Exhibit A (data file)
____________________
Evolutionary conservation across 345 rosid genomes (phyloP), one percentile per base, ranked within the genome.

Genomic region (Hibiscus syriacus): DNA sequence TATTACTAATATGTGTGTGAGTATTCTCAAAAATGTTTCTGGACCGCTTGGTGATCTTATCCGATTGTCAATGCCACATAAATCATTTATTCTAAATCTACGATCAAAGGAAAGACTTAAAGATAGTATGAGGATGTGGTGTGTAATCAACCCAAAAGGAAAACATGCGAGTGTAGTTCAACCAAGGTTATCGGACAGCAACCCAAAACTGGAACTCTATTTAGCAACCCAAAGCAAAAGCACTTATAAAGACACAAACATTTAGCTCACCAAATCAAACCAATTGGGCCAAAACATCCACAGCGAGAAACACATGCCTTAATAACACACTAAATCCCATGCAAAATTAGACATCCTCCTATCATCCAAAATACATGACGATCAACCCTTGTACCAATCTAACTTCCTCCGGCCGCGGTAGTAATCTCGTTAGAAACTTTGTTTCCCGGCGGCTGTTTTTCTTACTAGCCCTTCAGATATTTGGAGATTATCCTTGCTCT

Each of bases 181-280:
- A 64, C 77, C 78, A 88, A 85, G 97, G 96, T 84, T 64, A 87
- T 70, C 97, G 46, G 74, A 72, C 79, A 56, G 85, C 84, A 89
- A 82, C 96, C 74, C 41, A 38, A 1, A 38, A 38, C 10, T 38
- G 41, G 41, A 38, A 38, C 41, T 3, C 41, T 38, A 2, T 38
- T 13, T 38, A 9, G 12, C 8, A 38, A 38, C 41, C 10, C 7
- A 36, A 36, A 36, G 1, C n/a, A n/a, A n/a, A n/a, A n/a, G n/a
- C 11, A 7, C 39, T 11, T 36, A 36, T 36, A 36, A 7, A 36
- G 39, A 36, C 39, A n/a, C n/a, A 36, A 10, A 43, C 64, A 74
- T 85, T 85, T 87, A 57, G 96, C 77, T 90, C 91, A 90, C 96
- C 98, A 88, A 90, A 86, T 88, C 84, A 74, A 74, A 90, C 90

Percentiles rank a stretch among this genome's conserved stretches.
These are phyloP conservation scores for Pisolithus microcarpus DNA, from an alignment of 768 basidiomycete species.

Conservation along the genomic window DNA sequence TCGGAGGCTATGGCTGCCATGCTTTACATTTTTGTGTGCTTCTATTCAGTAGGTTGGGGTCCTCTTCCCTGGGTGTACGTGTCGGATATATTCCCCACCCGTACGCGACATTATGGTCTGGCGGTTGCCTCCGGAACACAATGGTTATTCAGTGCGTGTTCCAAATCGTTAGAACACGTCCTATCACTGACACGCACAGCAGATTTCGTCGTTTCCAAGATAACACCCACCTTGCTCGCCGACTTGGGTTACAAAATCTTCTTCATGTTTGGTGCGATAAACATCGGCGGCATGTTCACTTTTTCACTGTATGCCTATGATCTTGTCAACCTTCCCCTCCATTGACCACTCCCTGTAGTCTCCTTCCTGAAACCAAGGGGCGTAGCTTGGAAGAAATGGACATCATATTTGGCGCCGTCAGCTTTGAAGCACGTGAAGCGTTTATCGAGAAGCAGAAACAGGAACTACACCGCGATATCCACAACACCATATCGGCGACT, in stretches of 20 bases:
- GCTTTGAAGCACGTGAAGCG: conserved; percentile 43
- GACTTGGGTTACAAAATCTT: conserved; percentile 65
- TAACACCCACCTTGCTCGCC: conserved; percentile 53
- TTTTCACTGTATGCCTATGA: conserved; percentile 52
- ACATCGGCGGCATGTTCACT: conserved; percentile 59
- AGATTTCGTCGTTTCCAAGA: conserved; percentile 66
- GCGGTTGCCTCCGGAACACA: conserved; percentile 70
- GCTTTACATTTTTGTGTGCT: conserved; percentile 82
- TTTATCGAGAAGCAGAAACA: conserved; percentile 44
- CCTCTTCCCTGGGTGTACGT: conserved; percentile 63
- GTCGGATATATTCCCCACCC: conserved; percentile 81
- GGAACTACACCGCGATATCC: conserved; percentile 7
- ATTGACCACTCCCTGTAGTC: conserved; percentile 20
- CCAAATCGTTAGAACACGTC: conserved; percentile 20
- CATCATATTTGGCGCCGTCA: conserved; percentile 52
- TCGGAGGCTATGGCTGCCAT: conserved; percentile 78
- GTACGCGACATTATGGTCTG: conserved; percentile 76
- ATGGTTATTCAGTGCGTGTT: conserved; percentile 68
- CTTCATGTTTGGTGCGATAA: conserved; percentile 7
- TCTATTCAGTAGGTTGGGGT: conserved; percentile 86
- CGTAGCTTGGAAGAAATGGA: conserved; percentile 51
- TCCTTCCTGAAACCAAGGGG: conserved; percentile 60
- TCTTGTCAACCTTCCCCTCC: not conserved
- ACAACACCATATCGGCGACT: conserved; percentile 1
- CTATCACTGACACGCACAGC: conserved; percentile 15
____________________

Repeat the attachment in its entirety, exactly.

Evolutionary conservation across 345 rosid genomes (phyloP), one percentile per base, ranked within the genome.

Genomic region (Hibiscus syriacus): DNA sequence TATTACTAATATGTGTGTGAGTATTCTCAAAAATGTTTCTGGACCGCTTGGTGATCTTATCCGATTGTCAATGCCACATAAATCATTTATTCTAAATCTACGATCAAAGGAAAGACTTAAAGATAGTATGAGGATGTGGTGTGTAATCAACCCAAAAGGAAAACATGCGAGTGTAGTTCAACCAAGGTTATCGGACAGCAACCCAAAACTGGAACTCTATTTAGCAACCCAAAGCAAAAGCACTTATAAAGACACAAACATTTAGCTCACCAAATCAAACCAATTGGGCCAAAACATCCACAGCGAGAAACACATGCCTTAATAACACACTAAATCCCATGCAAAATTAGACATCCTCCTATCATCCAAAATACATGACGATCAACCCTTGTACCAATCTAACTTCCTCCGGCCGCGGTAGTAATCTCGTTAGAAACTTTGTTTCCCGGCGGCTGTTTTTCTTACTAGCCCTTCAGATATTTGGAGATTATCCTTGCTCT

Each of bases 181-280:
- A 64, C 77, C 78, A 88, A 85, G 97, G 96, T 84, T 64, A 87
- T 70, C 97, G 46, G 74, A 72, C 79, A 56, G 85, C 84, A 89
- A 82, C 96, C 74, C 41, A 38, A 1, A 38, A 38, C 10, T 38
- G 41, G 41, A 38, A 38, C 41, T 3, C 41, T 38, A 2, T 38
- T 13, T 38, A 9, G 12, C 8, A 38, A 38, C 41, C 10, C 7
- A 36, A 36, A 36, G 1, C n/a, A n/a, A n/a, A n/a, A n/a, G n/a
- C 11, A 7, C 39, T 11, T 36, A 36, T 36, A 36, A 7, A 36
- G 39, A 36, C 39, A n/a, C n/a, A 36, A 10, A 43, C 64, A 74
- T 85, T 85, T 87, A 57, G 96, C 77, T 90, C 91, A 90, C 96
- C 98, A 88, A 90, A 86, T 88, C 84, A 74, A 74, A 90, C 90

Percentiles rank a stretch among this genome's conserved stretches.
These are phyloP conservation scores for Pisolithus microcarpus DNA, from an alignment of 768 basidiomycete species.

Conservation along the genomic window DNA sequence TCGGAGGCTATGGCTGCCATGCTTTACATTTTTGTGTGCTTCTATTCAGTAGGTTGGGGTCCTCTTCCCTGGGTGTACGTGTCGGATATATTCCCCACCCGTACGCGACATTATGGTCTGGCGGTTGCCTCCGGAACACAATGGTTATTCAGTGCGTGTTCCAAATCGTTAGAACACGTCCTATCACTGACACGCACAGCAGATTTCGTCGTTTCCAAGATAACACCCACCTTGCTCGCCGACTTGGGTTACAAAATCTTCTTCATGTTTGGTGCGATAAACATCGGCGGCATGTTCACTTTTTCACTGTATGCCTATGATCTTGTCAACCTTCCCCTCCATTGACCACTCCCTGTAGTCTCCTTCCTGAAACCAAGGGGCGTAGCTTGGAAGAAATGGACATCATATTTGGCGCCGTCAGCTTTGAAGCACGTGAAGCGTTTATCGAGAAGCAGAAACAGGAACTACACCGCGATATCCACAACACCATATCGGCGACT, in stretches of 20 bases:
- GCTTTGAAGCACGTGAAGCG: conserved; percentile 43
- GACTTGGGTTACAAAATCTT: conserved; percentile 65
- TAACACCCACCTTGCTCGCC: conserved; percentile 53
- TTTTCACTGTATGCCTATGA: conserved; percentile 52
- ACATCGGCGGCATGTTCACT: conserved; percentile 59
- AGATTTCGTCGTTTCCAAGA: conserved; percentile 66
- GCGGTTGCCTCCGGAACACA: conserved; percentile 70
- GCTTTACATTTTTGTGTGCT: conserved; percentile 82
- TTTATCGAGAAGCAGAAACA: conserved; percentile 44
- CCTCTTCCCTGGGTGTACGT: conserved; percentile 63
- GTCGGATATATTCCCCACCC: conserved; percentile 81
- GGAACTACACCGCGATATCC: conserved; percentile 7
- ATTGACCACTCCCTGTAGTC: conserved; percentile 20
- CCAAATCGTTAGAACACGTC: conserved; percentile 20
- CATCATATTTGGCGCCGTCA: conserved; percentile 52
- TCGGAGGCTATGGCTGCCAT: conserved; percentile 78
- GTACGCGACATTATGGTCTG: conserved; percentile 76
- ATGGTTATTCAGTGCGTGTT: conserved; percentile 68
- CTTCATGTTTGGTGCGATAA: conserved; percentile 7
- TCTATTCAGTAGGTTGGGGT: conserved; percentile 86
- CGTAGCTTGGAAGAAATGGA: conserved; percentile 51
- TCCTTCCTGAAACCAAGGGG: conserved; percentile 60
- TCTTGTCAACCTTCCCCTCC: not conserved
- ACAACACCATATCGGCGACT: conserved; percentile 1
- CTATCACTGACACGCACAGC: conserved; percentile 15